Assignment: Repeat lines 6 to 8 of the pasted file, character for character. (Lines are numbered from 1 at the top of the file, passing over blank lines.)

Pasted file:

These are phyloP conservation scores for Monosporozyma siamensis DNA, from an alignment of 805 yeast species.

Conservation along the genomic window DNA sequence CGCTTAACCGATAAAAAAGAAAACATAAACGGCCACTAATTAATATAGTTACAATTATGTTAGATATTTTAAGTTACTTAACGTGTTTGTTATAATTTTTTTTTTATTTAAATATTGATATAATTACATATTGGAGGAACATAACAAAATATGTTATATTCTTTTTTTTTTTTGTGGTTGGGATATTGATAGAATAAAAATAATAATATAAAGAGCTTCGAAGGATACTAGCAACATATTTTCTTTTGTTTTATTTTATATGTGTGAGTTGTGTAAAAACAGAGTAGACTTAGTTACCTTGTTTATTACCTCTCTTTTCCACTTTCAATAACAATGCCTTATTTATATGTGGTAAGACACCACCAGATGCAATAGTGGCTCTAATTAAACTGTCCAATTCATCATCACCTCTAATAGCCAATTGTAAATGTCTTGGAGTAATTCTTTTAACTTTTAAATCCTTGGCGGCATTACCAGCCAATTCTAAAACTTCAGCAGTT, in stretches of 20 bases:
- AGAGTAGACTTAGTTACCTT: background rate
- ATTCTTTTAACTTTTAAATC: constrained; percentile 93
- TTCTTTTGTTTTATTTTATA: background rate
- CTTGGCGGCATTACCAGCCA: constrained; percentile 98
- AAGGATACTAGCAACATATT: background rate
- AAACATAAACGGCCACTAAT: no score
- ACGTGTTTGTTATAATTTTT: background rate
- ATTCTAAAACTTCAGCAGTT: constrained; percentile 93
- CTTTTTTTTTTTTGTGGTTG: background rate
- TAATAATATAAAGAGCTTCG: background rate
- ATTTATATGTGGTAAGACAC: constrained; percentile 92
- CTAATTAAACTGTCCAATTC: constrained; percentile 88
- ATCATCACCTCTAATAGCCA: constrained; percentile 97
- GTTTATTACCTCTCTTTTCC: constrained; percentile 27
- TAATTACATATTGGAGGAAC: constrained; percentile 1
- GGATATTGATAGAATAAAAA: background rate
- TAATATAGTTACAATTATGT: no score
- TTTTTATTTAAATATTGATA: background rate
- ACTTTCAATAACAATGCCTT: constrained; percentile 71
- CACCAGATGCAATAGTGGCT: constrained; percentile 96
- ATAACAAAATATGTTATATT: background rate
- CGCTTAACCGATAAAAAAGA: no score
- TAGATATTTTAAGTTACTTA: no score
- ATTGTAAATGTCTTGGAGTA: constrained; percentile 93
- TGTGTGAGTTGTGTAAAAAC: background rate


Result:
- CTTGGCGGCATTACCAGCCA: constrained; percentile 98
- AAGGATACTAGCAACATATT: background rate
- AAACATAAACGGCCACTAAT: no score